Kobo has engaged in a new initiative that will see close to 3,500 Touch e-Readers distributed to Native youth in Canada. The company is also contributing close to $100,000 to to develop a program in conjunction with Free The Children to help improve literacy.
Kobo and Free The Children are committed to empowering youth across Canada to develop their imaginations throughout the year-long partnership. A cross-country speaking tour begins October 1st, where this initiative will be brought to various Aboriginal schools and community centres across Ontario, Manitoba, Saskatchewan and British Columbia. Additionally, the partnership includes working with Frontier College, a nation-wide, volunteer-based, literacy organization, to provide resources to existing Aboriginal literacy programs.
Each Kobo Touch will be pre-loaded with books by Aboriginal authors such as Lightning Rider by Jacqueline Guest, Catching Spring by Sylvia Olsen, and Him Standing by Richard Wagamese. This should build some immediate synergy and get the kids reading books right away.
“Literacy is fundamental in any young person’s education,” said Marc Kielburger, co-founder, Free The Children. “We are so thankful for Kobo’s commitment and generous donation to help us shed light on the importance of education and literacy, while bringing to life Aboriginal stories and culture to youth across Canada, enriching the lives of young people and helping to preserve a piece of Canada’s history.”
This new partnership is launching during a time when literacy rates in Native children are at an all time low. A recent study conducted by TD stated that slightly more than 60% of Aboriginal Canadians do not have the proper literacy skills to participate in society. This new project is trying to focus on the the 46% of the population that does not live in Urban areas and tend not to have internet connectivity. e-Readers are the perfect solution because they can be given away with a number books loaded on them.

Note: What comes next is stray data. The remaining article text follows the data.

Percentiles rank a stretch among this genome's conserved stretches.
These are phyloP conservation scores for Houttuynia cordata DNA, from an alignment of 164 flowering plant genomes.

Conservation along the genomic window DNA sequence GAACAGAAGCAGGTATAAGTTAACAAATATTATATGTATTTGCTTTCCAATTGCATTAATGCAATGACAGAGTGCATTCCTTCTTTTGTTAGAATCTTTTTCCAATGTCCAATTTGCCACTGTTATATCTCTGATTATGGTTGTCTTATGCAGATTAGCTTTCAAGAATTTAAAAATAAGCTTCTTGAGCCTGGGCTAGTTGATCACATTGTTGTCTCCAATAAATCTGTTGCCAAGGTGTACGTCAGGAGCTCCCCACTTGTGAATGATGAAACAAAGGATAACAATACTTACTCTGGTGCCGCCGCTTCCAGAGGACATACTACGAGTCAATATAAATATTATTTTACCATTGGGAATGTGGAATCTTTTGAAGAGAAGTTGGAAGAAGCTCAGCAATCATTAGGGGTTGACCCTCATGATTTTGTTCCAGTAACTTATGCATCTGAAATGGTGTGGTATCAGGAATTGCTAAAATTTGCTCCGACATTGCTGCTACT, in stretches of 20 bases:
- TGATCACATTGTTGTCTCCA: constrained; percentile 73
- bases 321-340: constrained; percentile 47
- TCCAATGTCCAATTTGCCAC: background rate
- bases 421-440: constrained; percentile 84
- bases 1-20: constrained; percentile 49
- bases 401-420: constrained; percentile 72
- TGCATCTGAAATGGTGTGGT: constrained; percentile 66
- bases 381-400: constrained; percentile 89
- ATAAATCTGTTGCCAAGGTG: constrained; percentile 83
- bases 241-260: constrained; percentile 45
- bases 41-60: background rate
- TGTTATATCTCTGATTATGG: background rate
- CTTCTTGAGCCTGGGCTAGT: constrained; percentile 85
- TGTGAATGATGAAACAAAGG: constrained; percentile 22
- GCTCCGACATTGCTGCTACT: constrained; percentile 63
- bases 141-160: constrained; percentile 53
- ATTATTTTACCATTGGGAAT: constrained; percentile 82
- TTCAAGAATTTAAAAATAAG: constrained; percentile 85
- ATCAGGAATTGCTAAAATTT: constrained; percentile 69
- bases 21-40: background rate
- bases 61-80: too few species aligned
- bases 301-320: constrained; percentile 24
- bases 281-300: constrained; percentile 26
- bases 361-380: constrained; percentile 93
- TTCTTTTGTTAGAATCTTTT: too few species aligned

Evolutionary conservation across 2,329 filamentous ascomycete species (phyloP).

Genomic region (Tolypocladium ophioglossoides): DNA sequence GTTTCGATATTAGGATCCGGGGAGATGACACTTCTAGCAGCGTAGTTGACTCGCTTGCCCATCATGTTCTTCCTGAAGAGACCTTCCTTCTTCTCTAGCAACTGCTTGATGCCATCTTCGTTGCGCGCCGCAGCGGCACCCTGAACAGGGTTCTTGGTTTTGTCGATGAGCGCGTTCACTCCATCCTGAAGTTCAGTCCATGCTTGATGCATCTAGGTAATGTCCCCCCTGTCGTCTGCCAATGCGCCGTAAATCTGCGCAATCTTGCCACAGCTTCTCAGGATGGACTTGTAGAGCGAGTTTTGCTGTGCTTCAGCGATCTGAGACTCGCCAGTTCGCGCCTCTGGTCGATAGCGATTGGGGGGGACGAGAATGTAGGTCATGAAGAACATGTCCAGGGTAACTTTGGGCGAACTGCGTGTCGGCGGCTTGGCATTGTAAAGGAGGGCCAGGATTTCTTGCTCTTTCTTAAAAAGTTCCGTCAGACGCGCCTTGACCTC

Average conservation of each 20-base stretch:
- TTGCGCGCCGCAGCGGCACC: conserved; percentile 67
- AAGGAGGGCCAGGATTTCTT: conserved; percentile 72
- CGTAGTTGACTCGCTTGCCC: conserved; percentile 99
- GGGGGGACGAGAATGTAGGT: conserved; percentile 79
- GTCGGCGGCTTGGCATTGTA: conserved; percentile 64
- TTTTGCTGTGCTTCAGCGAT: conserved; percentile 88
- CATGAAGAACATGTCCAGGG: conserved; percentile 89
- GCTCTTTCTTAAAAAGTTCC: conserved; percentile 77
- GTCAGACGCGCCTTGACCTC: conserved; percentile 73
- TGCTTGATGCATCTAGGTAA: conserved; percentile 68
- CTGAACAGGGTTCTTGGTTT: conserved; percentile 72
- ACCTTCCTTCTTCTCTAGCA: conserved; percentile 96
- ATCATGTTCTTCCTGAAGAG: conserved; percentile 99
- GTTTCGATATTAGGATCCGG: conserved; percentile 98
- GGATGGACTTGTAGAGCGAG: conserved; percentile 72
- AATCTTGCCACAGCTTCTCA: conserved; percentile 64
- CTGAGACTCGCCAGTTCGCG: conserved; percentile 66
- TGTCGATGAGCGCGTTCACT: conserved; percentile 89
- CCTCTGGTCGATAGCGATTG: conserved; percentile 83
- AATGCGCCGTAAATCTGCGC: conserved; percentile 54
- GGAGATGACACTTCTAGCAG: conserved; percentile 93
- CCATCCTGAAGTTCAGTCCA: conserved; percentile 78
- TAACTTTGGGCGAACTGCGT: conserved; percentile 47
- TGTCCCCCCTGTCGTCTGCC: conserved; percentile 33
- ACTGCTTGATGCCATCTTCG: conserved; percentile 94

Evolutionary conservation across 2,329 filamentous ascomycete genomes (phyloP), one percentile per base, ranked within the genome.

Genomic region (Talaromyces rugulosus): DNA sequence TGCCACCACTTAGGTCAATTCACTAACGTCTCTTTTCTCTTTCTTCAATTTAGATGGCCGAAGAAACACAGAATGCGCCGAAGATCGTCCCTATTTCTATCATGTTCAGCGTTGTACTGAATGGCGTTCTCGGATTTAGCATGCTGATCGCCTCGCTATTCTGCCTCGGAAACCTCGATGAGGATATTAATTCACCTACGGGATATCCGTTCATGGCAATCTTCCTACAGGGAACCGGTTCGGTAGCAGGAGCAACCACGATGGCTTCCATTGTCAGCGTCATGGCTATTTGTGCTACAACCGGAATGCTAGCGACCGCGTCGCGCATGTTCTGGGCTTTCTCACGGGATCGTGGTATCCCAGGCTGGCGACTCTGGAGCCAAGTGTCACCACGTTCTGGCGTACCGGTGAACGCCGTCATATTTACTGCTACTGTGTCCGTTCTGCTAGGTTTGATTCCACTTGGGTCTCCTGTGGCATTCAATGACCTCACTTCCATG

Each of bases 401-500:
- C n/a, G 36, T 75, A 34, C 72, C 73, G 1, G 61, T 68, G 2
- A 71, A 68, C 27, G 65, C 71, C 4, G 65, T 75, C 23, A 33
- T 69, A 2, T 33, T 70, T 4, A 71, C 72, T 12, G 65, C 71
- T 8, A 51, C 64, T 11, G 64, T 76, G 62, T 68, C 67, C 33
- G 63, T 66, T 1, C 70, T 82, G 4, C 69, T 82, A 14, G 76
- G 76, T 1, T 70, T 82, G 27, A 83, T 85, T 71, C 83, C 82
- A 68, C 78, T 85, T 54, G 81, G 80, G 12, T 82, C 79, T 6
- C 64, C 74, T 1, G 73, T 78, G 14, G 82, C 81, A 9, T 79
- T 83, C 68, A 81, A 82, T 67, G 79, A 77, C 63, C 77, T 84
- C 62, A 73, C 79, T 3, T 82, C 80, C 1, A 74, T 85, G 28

Kobo Donates 3,500 e-Readers to Canadian Native Youth is a post from: E-Reader News
Tuesday, September 17, 2013
If you follow our weekly Digital Comics Best Seller List posts, you know that Tom Taylor’s Injustice: Gods Among Us is typically one of the top-selling comics on every platform, and often the individual issues make up more than half of the top ten.
So it was rather startling news when DC announced yesterday that the series is going on hiatus for the rest of the year. This week’s issue, #36, will be the last until January 2014, when Taylor will pick up the story again where he left off.
Injustice is a prequel to the game of the same name, and Taylor said that this week’s issue was a good stopping point, “I said early on that we had a definite ending in mind for our story. I knew that the story we were telling in these 36 chapters was essentially the break-up of the World’s Finest friendship. When Superman and Batman’s relationship became irreparable, that’s when our story would end. That tale is told now.”
However, we have another story to tell in the pages of Injustice, and that story will begin in January 2014. Taylor cited the rigors of maintaining a weekly schedule, but he also said, “Injustice has been an absolute dream project.”
Because the comic is digital-first, print issues will continue to be released for the rest of the year, and DC also plans to release an all-new Injustice Annual in November.
The video of Eben’s LinuxCon keynote has just been made available: enjoy. If you’re one of those people who watches everything we do (we know you are out there, and you fascina